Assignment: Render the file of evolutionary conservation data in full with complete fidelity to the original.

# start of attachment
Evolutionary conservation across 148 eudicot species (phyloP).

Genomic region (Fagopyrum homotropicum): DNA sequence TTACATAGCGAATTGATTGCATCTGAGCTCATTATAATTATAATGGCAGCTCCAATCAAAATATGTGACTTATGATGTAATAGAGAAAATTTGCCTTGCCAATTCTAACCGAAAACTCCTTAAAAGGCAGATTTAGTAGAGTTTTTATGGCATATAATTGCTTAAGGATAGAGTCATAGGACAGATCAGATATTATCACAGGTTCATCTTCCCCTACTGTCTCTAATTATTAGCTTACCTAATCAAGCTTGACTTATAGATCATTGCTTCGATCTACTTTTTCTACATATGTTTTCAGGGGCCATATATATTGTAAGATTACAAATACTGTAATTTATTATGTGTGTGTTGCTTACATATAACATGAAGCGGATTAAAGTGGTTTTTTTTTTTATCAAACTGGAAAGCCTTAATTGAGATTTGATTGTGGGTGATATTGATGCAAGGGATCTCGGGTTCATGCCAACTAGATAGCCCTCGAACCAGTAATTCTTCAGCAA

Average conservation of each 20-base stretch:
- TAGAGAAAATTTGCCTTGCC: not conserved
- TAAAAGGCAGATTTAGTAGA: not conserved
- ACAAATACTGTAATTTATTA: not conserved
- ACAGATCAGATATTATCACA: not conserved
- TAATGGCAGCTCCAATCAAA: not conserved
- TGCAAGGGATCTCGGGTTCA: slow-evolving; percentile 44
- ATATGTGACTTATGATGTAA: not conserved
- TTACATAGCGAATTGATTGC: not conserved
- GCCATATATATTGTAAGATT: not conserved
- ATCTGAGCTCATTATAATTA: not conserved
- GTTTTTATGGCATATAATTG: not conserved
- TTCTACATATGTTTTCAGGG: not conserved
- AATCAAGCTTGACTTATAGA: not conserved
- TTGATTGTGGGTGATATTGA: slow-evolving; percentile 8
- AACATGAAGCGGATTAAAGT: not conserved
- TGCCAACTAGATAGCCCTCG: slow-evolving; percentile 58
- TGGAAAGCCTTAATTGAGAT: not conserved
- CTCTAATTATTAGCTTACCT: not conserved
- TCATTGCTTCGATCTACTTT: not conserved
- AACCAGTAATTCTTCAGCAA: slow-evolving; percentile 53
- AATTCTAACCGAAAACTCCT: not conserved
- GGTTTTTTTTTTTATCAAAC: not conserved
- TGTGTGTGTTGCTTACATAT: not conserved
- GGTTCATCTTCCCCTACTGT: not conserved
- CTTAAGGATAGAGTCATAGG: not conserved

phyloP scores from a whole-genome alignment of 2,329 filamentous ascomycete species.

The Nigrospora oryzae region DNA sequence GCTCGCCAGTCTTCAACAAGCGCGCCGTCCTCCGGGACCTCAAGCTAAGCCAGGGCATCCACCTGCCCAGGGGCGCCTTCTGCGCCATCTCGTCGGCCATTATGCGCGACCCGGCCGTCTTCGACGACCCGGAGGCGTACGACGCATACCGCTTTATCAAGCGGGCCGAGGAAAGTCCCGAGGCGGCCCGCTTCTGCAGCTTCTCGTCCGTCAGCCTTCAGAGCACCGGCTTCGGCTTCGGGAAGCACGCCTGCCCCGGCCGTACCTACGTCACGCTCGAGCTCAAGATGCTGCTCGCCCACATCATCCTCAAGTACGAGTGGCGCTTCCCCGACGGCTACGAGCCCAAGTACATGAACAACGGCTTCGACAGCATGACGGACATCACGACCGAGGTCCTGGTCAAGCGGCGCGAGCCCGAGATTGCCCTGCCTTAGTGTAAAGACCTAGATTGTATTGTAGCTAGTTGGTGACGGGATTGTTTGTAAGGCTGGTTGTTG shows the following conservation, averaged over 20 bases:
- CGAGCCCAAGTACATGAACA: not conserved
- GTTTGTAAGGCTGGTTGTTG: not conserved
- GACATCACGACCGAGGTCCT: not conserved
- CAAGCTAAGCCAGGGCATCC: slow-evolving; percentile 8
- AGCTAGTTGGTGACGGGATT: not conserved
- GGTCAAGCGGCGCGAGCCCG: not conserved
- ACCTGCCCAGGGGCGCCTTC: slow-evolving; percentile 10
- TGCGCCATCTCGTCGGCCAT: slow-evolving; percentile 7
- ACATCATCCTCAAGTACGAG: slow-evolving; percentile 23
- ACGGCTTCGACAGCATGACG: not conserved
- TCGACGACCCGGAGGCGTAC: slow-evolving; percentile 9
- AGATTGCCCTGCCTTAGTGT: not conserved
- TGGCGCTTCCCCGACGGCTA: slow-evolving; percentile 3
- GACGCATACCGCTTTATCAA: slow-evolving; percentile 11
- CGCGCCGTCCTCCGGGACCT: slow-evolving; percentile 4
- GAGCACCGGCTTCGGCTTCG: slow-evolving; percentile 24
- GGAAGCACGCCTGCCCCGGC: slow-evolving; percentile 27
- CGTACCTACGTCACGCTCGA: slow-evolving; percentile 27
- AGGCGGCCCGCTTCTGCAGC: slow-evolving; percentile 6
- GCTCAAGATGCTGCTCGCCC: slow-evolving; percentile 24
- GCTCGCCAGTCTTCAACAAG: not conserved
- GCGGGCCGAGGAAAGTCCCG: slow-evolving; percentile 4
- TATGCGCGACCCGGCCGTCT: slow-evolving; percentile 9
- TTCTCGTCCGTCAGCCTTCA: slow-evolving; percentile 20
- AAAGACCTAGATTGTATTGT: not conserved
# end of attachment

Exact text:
Evolutionary conservation across 148 eudicot species (phyloP).

Genomic region (Fagopyrum homotropicum): DNA sequence TTACATAGCGAATTGATTGCATCTGAGCTCATTATAATTATAATGGCAGCTCCAATCAAAATATGTGACTTATGATGTAATAGAGAAAATTTGCCTTGCCAATTCTAACCGAAAACTCCTTAAAAGGCAGATTTAGTAGAGTTTTTATGGCATATAATTGCTTAAGGATAGAGTCATAGGACAGATCAGATATTATCACAGGTTCATCTTCCCCTACTGTCTCTAATTATTAGCTTACCTAATCAAGCTTGACTTATAGATCATTGCTTCGATCTACTTTTTCTACATATGTTTTCAGGGGCCATATATATTGTAAGATTACAAATACTGTAATTTATTATGTGTGTGTTGCTTACATATAACATGAAGCGGATTAAAGTGGTTTTTTTTTTTATCAAACTGGAAAGCCTTAATTGAGATTTGATTGTGGGTGATATTGATGCAAGGGATCTCGGGTTCATGCCAACTAGATAGCCCTCGAACCAGTAATTCTTCAGCAA

Average conservation of each 20-base stretch:
- TAGAGAAAATTTGCCTTGCC: not conserved
- TAAAAGGCAGATTTAGTAGA: not conserved
- ACAAATACTGTAATTTATTA: not conserved
- ACAGATCAGATATTATCACA: not conserved
- TAATGGCAGCTCCAATCAAA: not conserved
- TGCAAGGGATCTCGGGTTCA: slow-evolving; percentile 44
- ATATGTGACTTATGATGTAA: not conserved
- TTACATAGCGAATTGATTGC: not conserved
- GCCATATATATTGTAAGATT: not conserved
- ATCTGAGCTCATTATAATTA: not conserved
- GTTTTTATGGCATATAATTG: not conserved
- TTCTACATATGTTTTCAGGG: not conserved
- AATCAAGCTTGACTTATAGA: not conserved
- TTGATTGTGGGTGATATTGA: slow-evolving; percentile 8
- AACATGAAGCGGATTAAAGT: not conserved
- TGCCAACTAGATAGCCCTCG: slow-evolving; percentile 58
- TGGAAAGCCTTAATTGAGAT: not conserved
- CTCTAATTATTAGCTTACCT: not conserved
- TCATTGCTTCGATCTACTTT: not conserved
- AACCAGTAATTCTTCAGCAA: slow-evolving; percentile 53
- AATTCTAACCGAAAACTCCT: not conserved
- GGTTTTTTTTTTTATCAAAC: not conserved
- TGTGTGTGTTGCTTACATAT: not conserved
- GGTTCATCTTCCCCTACTGT: not conserved
- CTTAAGGATAGAGTCATAGG: not conserved

phyloP scores from a whole-genome alignment of 2,329 filamentous ascomycete species.

The Nigrospora oryzae region DNA sequence GCTCGCCAGTCTTCAACAAGCGCGCCGTCCTCCGGGACCTCAAGCTAAGCCAGGGCATCCACCTGCCCAGGGGCGCCTTCTGCGCCATCTCGTCGGCCATTATGCGCGACCCGGCCGTCTTCGACGACCCGGAGGCGTACGACGCATACCGCTTTATCAAGCGGGCCGAGGAAAGTCCCGAGGCGGCCCGCTTCTGCAGCTTCTCGTCCGTCAGCCTTCAGAGCACCGGCTTCGGCTTCGGGAAGCACGCCTGCCCCGGCCGTACCTACGTCACGCTCGAGCTCAAGATGCTGCTCGCCCACATCATCCTCAAGTACGAGTGGCGCTTCCCCGACGGCTACGAGCCCAAGTACATGAACAACGGCTTCGACAGCATGACGGACATCACGACCGAGGTCCTGGTCAAGCGGCGCGAGCCCGAGATTGCCCTGCCTTAGTGTAAAGACCTAGATTGTATTGTAGCTAGTTGGTGACGGGATTGTTTGTAAGGCTGGTTGTTG shows the following conservation, averaged over 20 bases:
- CGAGCCCAAGTACATGAACA: not conserved
- GTTTGTAAGGCTGGTTGTTG: not conserved
- GACATCACGACCGAGGTCCT: not conserved
- CAAGCTAAGCCAGGGCATCC: slow-evolving; percentile 8
- AGCTAGTTGGTGACGGGATT: not conserved
- GGTCAAGCGGCGCGAGCCCG: not conserved
- ACCTGCCCAGGGGCGCCTTC: slow-evolving; percentile 10
- TGCGCCATCTCGTCGGCCAT: slow-evolving; percentile 7
- ACATCATCCTCAAGTACGAG: slow-evolving; percentile 23
- ACGGCTTCGACAGCATGACG: not conserved
- TCGACGACCCGGAGGCGTAC: slow-evolving; percentile 9
- AGATTGCCCTGCCTTAGTGT: not conserved
- TGGCGCTTCCCCGACGGCTA: slow-evolving; percentile 3
- GACGCATACCGCTTTATCAA: slow-evolving; percentile 11
- CGCGCCGTCCTCCGGGACCT: slow-evolving; percentile 4
- GAGCACCGGCTTCGGCTTCG: slow-evolving; percentile 24
- GGAAGCACGCCTGCCCCGGC: slow-evolving; percentile 27
- CGTACCTACGTCACGCTCGA: slow-evolving; percentile 27
- AGGCGGCCCGCTTCTGCAGC: slow-evolving; percentile 6
- GCTCAAGATGCTGCTCGCCC: slow-evolving; percentile 24
- GCTCGCCAGTCTTCAACAAG: not conserved
- GCGGGCCGAGGAAAGTCCCG: slow-evolving; percentile 4
- TATGCGCGACCCGGCCGTCT: slow-evolving; percentile 9
- TTCTCGTCCGTCAGCCTTCA: slow-evolving; percentile 20
- AAAGACCTAGATTGTATTGT: not conserved